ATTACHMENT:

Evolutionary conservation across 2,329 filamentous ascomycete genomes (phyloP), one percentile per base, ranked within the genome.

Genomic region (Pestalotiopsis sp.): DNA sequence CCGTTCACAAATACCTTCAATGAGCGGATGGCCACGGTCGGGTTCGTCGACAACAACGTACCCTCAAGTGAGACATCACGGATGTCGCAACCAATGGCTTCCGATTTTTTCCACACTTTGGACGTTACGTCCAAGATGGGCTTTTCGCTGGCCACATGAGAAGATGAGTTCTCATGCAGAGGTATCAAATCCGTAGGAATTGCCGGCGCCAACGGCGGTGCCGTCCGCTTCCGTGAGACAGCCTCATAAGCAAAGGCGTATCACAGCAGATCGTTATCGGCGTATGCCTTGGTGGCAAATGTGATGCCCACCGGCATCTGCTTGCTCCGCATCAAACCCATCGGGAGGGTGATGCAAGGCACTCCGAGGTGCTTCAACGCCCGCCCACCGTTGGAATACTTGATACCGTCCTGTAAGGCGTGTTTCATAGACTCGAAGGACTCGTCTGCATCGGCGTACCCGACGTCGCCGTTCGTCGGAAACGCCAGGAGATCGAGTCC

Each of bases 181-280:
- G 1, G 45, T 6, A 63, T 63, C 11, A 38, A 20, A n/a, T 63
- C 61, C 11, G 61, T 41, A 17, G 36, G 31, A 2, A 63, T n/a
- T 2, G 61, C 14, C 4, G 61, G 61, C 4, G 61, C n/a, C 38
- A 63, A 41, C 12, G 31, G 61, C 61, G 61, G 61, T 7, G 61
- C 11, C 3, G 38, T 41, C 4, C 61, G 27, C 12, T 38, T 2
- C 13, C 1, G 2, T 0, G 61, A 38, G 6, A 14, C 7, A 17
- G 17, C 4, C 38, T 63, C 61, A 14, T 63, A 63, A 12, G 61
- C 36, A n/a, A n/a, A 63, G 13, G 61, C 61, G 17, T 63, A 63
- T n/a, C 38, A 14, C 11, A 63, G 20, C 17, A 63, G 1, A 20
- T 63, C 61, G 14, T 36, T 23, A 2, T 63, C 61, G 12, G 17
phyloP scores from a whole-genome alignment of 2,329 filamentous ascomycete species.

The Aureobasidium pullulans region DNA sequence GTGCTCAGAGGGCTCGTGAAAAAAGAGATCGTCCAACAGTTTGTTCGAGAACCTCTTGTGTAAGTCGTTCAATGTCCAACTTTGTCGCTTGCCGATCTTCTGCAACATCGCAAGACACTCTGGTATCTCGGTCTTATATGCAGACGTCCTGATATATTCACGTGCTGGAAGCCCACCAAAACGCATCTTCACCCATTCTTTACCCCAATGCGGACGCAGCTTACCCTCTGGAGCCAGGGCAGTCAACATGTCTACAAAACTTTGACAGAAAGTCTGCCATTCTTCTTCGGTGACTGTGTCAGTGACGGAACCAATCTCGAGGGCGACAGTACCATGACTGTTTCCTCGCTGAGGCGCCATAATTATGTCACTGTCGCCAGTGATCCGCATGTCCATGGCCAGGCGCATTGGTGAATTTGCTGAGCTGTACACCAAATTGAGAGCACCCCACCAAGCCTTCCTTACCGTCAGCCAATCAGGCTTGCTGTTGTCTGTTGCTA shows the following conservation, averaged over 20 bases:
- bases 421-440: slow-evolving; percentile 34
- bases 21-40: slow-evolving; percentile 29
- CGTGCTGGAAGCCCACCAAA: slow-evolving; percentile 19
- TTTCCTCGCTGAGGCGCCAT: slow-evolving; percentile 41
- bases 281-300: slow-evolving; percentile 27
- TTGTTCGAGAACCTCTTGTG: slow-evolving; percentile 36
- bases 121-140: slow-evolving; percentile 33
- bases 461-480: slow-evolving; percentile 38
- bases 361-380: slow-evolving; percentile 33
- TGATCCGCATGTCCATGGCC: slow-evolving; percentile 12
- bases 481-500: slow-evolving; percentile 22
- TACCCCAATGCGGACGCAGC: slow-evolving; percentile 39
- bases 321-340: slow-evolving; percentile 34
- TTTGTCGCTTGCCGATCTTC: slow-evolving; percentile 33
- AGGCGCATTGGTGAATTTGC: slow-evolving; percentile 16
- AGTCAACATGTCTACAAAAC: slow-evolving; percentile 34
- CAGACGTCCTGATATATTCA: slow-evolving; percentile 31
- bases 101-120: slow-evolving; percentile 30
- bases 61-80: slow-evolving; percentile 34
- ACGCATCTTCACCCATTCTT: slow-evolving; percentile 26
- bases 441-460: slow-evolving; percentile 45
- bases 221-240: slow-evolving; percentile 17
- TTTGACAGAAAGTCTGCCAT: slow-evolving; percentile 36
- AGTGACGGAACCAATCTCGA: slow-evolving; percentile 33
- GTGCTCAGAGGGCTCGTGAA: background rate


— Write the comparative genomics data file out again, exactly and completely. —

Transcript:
Evolutionary conservation across 2,329 filamentous ascomycete genomes (phyloP), one percentile per base, ranked within the genome.

Genomic region (Pestalotiopsis sp.): DNA sequence CCGTTCACAAATACCTTCAATGAGCGGATGGCCACGGTCGGGTTCGTCGACAACAACGTACCCTCAAGTGAGACATCACGGATGTCGCAACCAATGGCTTCCGATTTTTTCCACACTTTGGACGTTACGTCCAAGATGGGCTTTTCGCTGGCCACATGAGAAGATGAGTTCTCATGCAGAGGTATCAAATCCGTAGGAATTGCCGGCGCCAACGGCGGTGCCGTCCGCTTCCGTGAGACAGCCTCATAAGCAAAGGCGTATCACAGCAGATCGTTATCGGCGTATGCCTTGGTGGCAAATGTGATGCCCACCGGCATCTGCTTGCTCCGCATCAAACCCATCGGGAGGGTGATGCAAGGCACTCCGAGGTGCTTCAACGCCCGCCCACCGTTGGAATACTTGATACCGTCCTGTAAGGCGTGTTTCATAGACTCGAAGGACTCGTCTGCATCGGCGTACCCGACGTCGCCGTTCGTCGGAAACGCCAGGAGATCGAGTCC

Each of bases 181-280:
- G 1, G 45, T 6, A 63, T 63, C 11, A 38, A 20, A n/a, T 63
- C 61, C 11, G 61, T 41, A 17, G 36, G 31, A 2, A 63, T n/a
- T 2, G 61, C 14, C 4, G 61, G 61, C 4, G 61, C n/a, C 38
- A 63, A 41, C 12, G 31, G 61, C 61, G 61, G 61, T 7, G 61
- C 11, C 3, G 38, T 41, C 4, C 61, G 27, C 12, T 38, T 2
- C 13, C 1, G 2, T 0, G 61, A 38, G 6, A 14, C 7, A 17
- G 17, C 4, C 38, T 63, C 61, A 14, T 63, A 63, A 12, G 61
- C 36, A n/a, A n/a, A 63, G 13, G 61, C 61, G 17, T 63, A 63
- T n/a, C 38, A 14, C 11, A 63, G 20, C 17, A 63, G 1, A 20
- T 63, C 61, G 14, T 36, T 23, A 2, T 63, C 61, G 12, G 17
phyloP scores from a whole-genome alignment of 2,329 filamentous ascomycete species.

The Aureobasidium pullulans region DNA sequence GTGCTCAGAGGGCTCGTGAAAAAAGAGATCGTCCAACAGTTTGTTCGAGAACCTCTTGTGTAAGTCGTTCAATGTCCAACTTTGTCGCTTGCCGATCTTCTGCAACATCGCAAGACACTCTGGTATCTCGGTCTTATATGCAGACGTCCTGATATATTCACGTGCTGGAAGCCCACCAAAACGCATCTTCACCCATTCTTTACCCCAATGCGGACGCAGCTTACCCTCTGGAGCCAGGGCAGTCAACATGTCTACAAAACTTTGACAGAAAGTCTGCCATTCTTCTTCGGTGACTGTGTCAGTGACGGAACCAATCTCGAGGGCGACAGTACCATGACTGTTTCCTCGCTGAGGCGCCATAATTATGTCACTGTCGCCAGTGATCCGCATGTCCATGGCCAGGCGCATTGGTGAATTTGCTGAGCTGTACACCAAATTGAGAGCACCCCACCAAGCCTTCCTTACCGTCAGCCAATCAGGCTTGCTGTTGTCTGTTGCTA shows the following conservation, averaged over 20 bases:
- bases 421-440: slow-evolving; percentile 34
- bases 21-40: slow-evolving; percentile 29
- CGTGCTGGAAGCCCACCAAA: slow-evolving; percentile 19
- TTTCCTCGCTGAGGCGCCAT: slow-evolving; percentile 41
- bases 281-300: slow-evolving; percentile 27
- TTGTTCGAGAACCTCTTGTG: slow-evolving; percentile 36
- bases 121-140: slow-evolving; percentile 33
- bases 461-480: slow-evolving; percentile 38
- bases 361-380: slow-evolving; percentile 33
- TGATCCGCATGTCCATGGCC: slow-evolving; percentile 12
- bases 481-500: slow-evolving; percentile 22
- TACCCCAATGCGGACGCAGC: slow-evolving; percentile 39
- bases 321-340: slow-evolving; percentile 34
- TTTGTCGCTTGCCGATCTTC: slow-evolving; percentile 33
- AGGCGCATTGGTGAATTTGC: slow-evolving; percentile 16
- AGTCAACATGTCTACAAAAC: slow-evolving; percentile 34
- CAGACGTCCTGATATATTCA: slow-evolving; percentile 31
- bases 101-120: slow-evolving; percentile 30
- bases 61-80: slow-evolving; percentile 34
- ACGCATCTTCACCCATTCTT: slow-evolving; percentile 26
- bases 441-460: slow-evolving; percentile 45
- bases 221-240: slow-evolving; percentile 17
- TTTGACAGAAAGTCTGCCAT: slow-evolving; percentile 36
- AGTGACGGAACCAATCTCGA: slow-evolving; percentile 33
- GTGCTCAGAGGGCTCGTGAA: background rate